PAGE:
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Topic Title: Non Accredited degree
Topic Summary: BEng Tech (Hons) Renewable Energy Engineering **a new degree**
Created On: 07 April 2012 12:20 PM
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 09 April 2012 07:34 PM
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westonpa

Posts: 1771
Joined: 10 October 2007

Originally posted by: NickyTeasdale
I'm just worried i'll get to the end of the degree and fall short of the educational requirements for IEng status. I just want assurance I won't. I'll have a chat with uni and hopefully they'll put me at ease. Just had a bad experience throughout the foundation degree so i'm a little pessamistic.

Thanks

Yes it could be really difficult if you get a good job but do not get IEng status, that will be a real downer on your life. Try to maintain a perspective as you do not see many job adverts asking for IEng.

Network Rail Graduate Programmes and the type of role you spoke about:

"At Network Rail, the infrastructure projects we undertake - both here in the Britain and overseas - do more than just help people get around more easily: they're also of huge benefit to the country's long-term economic prosperity. Do an MSc in Project Management and you could soon be given real responsibility on transformative schemes like Thameslink or Crossrail - currently Europe's largest civil engineering project.

WHAT WILL YOU NEED? You'll need a degree (minimum of a 2:2), at least 280 UCAS points and the commitment to undertake and complete a Masters degree. For those with the enthusiasm, motivation and desire to learn, we'll pay for all your fees and accommodation in addition to a £5k subsidy.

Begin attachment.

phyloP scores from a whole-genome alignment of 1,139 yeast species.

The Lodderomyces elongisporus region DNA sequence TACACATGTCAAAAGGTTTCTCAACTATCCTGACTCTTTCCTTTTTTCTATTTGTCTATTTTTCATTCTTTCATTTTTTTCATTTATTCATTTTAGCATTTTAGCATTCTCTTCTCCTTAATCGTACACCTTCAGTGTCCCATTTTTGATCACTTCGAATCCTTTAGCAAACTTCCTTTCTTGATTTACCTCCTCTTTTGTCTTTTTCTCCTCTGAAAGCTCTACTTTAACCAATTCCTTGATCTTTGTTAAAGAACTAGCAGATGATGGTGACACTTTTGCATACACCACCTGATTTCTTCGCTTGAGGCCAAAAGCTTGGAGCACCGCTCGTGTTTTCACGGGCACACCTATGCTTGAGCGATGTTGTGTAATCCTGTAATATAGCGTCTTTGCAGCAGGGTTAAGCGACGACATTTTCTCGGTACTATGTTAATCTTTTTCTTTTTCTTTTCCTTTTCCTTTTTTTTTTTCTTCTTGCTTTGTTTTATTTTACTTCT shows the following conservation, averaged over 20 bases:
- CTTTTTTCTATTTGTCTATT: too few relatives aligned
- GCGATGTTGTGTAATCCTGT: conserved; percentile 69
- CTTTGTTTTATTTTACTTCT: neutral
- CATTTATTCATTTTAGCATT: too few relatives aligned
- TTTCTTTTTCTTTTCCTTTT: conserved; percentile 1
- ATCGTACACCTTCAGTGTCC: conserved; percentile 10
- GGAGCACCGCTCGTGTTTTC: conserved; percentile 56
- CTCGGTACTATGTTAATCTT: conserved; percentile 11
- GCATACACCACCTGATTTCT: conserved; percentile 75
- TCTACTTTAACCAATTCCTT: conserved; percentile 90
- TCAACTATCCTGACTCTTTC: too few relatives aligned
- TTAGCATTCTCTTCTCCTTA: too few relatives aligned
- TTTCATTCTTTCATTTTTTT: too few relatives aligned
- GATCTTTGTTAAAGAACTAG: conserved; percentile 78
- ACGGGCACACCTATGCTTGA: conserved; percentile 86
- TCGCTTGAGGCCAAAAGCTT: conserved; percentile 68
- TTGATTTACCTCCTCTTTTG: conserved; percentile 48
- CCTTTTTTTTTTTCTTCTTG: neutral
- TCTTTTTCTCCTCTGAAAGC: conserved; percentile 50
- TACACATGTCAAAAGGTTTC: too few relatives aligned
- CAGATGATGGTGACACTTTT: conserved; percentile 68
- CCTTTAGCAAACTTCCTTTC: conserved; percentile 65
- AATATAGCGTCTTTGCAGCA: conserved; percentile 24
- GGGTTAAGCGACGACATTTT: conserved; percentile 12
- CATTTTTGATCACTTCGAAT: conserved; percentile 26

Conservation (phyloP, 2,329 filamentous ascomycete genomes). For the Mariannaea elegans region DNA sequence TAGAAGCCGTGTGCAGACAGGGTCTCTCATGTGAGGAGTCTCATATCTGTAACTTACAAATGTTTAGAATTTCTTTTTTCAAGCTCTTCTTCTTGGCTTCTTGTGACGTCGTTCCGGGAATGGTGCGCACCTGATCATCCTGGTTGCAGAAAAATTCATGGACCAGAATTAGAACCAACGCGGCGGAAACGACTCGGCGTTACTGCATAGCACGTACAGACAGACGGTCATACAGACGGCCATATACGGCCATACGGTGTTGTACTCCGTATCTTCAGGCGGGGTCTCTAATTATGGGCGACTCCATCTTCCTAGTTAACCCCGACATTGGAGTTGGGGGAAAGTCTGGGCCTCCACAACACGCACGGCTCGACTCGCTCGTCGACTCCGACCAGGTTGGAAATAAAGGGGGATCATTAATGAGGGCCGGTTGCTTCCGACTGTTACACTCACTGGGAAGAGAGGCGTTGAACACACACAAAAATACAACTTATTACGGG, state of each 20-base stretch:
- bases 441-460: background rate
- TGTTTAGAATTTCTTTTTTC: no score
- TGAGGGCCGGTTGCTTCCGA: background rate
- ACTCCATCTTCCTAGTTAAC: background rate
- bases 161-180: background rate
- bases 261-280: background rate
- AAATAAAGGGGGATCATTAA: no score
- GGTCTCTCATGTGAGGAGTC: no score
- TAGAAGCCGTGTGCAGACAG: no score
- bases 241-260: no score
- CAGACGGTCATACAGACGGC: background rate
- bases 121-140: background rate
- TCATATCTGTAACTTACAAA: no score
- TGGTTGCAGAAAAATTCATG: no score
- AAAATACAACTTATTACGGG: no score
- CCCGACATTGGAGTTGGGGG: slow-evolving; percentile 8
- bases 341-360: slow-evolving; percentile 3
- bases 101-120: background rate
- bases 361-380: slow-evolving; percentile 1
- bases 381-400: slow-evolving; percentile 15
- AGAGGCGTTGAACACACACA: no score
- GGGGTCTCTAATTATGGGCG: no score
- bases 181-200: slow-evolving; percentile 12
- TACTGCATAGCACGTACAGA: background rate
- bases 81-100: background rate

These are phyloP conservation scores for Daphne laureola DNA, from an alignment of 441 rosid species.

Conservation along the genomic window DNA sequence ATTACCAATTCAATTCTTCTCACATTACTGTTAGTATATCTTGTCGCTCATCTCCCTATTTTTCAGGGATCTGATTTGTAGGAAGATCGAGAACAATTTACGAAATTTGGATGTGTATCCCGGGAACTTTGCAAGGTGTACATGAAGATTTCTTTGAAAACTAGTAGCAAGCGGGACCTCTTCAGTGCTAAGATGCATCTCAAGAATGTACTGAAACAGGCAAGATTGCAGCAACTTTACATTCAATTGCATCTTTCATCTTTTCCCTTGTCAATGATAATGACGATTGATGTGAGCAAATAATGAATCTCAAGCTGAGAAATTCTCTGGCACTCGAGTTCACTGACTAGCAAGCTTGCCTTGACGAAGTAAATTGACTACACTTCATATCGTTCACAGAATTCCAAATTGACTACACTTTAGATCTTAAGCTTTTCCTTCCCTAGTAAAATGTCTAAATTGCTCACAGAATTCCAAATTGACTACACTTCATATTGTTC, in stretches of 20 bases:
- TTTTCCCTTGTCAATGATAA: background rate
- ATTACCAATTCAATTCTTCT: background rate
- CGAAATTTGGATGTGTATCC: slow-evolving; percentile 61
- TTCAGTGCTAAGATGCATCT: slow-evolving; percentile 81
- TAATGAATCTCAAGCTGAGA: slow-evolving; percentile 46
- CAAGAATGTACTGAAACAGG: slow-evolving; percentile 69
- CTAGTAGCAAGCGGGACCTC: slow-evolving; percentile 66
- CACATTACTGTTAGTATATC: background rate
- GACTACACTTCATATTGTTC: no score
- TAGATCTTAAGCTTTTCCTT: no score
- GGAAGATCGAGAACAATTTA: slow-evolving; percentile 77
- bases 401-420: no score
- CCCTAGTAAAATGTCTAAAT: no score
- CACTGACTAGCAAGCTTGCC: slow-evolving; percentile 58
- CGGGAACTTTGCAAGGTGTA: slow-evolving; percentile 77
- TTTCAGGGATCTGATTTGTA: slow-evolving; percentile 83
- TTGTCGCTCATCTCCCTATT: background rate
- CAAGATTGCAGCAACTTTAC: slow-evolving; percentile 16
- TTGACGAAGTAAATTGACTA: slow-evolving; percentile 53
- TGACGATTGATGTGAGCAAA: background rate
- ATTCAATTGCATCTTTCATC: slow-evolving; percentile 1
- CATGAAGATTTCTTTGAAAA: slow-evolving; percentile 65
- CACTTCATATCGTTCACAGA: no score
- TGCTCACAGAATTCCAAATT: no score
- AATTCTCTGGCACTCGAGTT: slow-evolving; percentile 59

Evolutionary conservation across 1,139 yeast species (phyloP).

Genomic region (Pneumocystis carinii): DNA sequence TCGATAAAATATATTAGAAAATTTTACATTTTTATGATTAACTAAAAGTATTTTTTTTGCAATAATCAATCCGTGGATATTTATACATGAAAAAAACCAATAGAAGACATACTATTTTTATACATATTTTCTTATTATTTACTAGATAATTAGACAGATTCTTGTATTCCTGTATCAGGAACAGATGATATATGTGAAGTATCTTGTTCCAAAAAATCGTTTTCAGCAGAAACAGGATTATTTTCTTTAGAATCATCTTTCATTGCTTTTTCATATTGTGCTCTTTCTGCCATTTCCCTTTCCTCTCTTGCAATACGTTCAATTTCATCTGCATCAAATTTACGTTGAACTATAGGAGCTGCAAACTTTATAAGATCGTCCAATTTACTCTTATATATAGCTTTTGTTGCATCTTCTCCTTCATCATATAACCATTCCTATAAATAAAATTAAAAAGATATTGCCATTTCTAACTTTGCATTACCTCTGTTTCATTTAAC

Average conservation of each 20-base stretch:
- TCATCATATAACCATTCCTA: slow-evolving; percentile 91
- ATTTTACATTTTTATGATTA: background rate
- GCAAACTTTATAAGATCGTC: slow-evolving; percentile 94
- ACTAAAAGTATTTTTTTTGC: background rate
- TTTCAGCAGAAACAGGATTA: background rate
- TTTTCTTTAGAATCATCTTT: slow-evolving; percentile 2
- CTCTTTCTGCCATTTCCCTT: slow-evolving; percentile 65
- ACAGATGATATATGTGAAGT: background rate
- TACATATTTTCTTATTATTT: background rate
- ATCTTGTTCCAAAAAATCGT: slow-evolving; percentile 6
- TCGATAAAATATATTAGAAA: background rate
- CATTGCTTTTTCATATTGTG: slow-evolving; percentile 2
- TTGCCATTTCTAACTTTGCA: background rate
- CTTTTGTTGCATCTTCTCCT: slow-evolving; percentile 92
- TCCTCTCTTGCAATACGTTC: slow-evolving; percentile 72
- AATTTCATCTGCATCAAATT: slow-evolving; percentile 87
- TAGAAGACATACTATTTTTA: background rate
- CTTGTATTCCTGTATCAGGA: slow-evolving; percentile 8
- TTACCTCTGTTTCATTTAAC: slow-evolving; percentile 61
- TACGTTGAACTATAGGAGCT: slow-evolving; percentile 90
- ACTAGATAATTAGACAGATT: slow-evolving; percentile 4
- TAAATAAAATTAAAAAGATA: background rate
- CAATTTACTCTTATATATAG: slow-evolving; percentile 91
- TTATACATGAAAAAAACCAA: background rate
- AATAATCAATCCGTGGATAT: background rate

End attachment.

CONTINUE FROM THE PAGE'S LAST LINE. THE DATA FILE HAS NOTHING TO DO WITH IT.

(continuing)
When you complete your MSc, you'll be offered a full-time position. Take it on, and you can expect all the tools you need to achieve your goals. Alongside specialist training and the opportunity to step-up into a proper role, you'll gain professional qualifications in your chosen area. Most importantly, your work will contribute to the transformation of Britain's rail travel."

I do not see the IEng requirement there! With the MSc and appropriate experience I would think gaining IEng would not be too much of a problem.

Regards.
 09 April 2012 08:00 PM
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scottseedell

Posts: 58
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Originally posted by: westonpa

Originally posted by: scottseedell

Many employers are weary of people with 1st class degrees with exceptional grades throughout as they can be nerds with no personalities.


Where is your evidence to support these statements? I have worked directly for several of the worlds top 10 companies and indirectly for many others and I have never seen any evidence to support either of your statements.

However, a 2:2 (even a high one) will probably not even get you past the initial stage of the application process.


And what is your evidence to back this statement up?

They will state a minimum of 2:2 on the application (probably to avoid being overly discriminatory) but in reality they will filter through anything below 2:1 and bin it.


Where is your evidence to support this?



Regards.